I presented the results of an integrated analysis showing SVR rates of 97% to 100% in 402 patients with cirrhosis drawn from six different trials, including treatment-naive (12 weeks without or with ribavirin) and treatment-experienced patients (12, 16 or 18 weeks without or with ribavirin), some with chronic kidney disease or HIV co-infection, as well as a smaller number of patients who had failed prior treatment with peginterferon, ribavirin and a protease inhibitor.
If one looked at the different regimens that have been used to treat these populations, we can glean a rule that grazoprevir/elbasvir for 12 weeks without ribavirin represents optimized treatment for treatment-naive patients with cirrhosis, producing an SVR rate of 97.8%. With ribavirin, SVR rate was 90%, clearly indicating that ribavirin offers no benefit in this group of patients.
Interferon-experienced patients treated with grazoprevir/elbasvir responded optimally to a 16-week regimen including ribavirin with an SVR rate of 100%, somewhat better than the results without ribavirin or with 12 weeks of therapy either with or without ribavirin. However, among the subset of prior relapsers previously treated with PEG-IFN and ribavirin, 100% attained SVR with 12 weeks of treatment without ribavirin. In contrast, in the prior interferon nonresponders treated for 12 weeks, 91.4% of those treated with ribavirin achieved SVR12 while 100% of those treated for 16 or 18 weeks with ribavirin achieved SVR12.
Previous data on grazoprevir/elbasvir suggested these same rules may apply to patients who have baseline RAVs, with SVR rates approaching 100% with extension of therapy to 16 weeks and the addition of ribavirin.
I also had the opportunity to present a robust analysis of RAVs from the grazoprevir/elbasvir development program in a Late Breaker poster. An extensive analysis correlation between the results of RAV testing by population sequencing and deep sequencing in terms of the yield of baseline variants and their clinical impact. Population sequencing requires that 20% of viral population consist of a given variant, while deep sequencing is designed to get down to detection levels of 1% of the viral population as consisting of a given variant.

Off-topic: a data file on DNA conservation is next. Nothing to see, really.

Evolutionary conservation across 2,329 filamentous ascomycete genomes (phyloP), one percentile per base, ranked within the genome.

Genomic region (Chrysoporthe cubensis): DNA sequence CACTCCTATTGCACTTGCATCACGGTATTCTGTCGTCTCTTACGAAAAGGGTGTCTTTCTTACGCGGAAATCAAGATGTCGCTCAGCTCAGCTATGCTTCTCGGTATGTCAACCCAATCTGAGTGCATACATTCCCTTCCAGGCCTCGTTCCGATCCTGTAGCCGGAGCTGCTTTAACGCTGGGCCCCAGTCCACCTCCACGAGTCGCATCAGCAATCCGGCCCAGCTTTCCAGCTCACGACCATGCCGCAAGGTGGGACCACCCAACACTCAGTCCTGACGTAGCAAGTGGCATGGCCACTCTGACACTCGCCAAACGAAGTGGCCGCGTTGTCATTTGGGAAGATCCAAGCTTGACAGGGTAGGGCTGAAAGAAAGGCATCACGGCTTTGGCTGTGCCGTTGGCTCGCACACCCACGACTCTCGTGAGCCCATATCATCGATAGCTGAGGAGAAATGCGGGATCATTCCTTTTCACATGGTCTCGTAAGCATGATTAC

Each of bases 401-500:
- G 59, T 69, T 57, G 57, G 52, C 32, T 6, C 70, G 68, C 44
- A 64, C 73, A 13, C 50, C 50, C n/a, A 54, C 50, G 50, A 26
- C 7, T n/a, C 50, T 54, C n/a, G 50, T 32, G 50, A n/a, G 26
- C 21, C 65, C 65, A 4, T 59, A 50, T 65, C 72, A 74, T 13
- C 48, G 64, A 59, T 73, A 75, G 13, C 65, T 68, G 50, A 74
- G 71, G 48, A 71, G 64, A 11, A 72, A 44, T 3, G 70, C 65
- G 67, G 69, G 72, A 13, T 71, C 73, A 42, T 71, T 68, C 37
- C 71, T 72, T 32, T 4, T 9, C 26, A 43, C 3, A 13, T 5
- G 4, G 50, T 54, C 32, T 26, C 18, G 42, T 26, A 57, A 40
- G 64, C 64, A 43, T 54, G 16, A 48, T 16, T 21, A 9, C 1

Our study showed that if the deep sequencing results are set at that cutoff, one catches a lot of baseline variants with no impact on therapeutic outcomes. On the other hand, the yield and clinical impact of RAVs detected by deep sequencing correlated very well with population sequencing results when the results of deep sequencing are set with cutoffs of 10%, or optimally 20%, of the viral population. Thus, using population sequencing, which is commercially available, to identify high-level resistant variants to elbasvir, in particular, as opposed to NS5A inhibitors in general, is a powerful tool for identifying which patients appear to benefit from prolongation of therapy with grazoprevir/elbasvir to 16 weeks and the addition of ribavirin. Note that not all variants that are resistant to first generation NS5As are resistant to the same degree to elbasvir, if at all.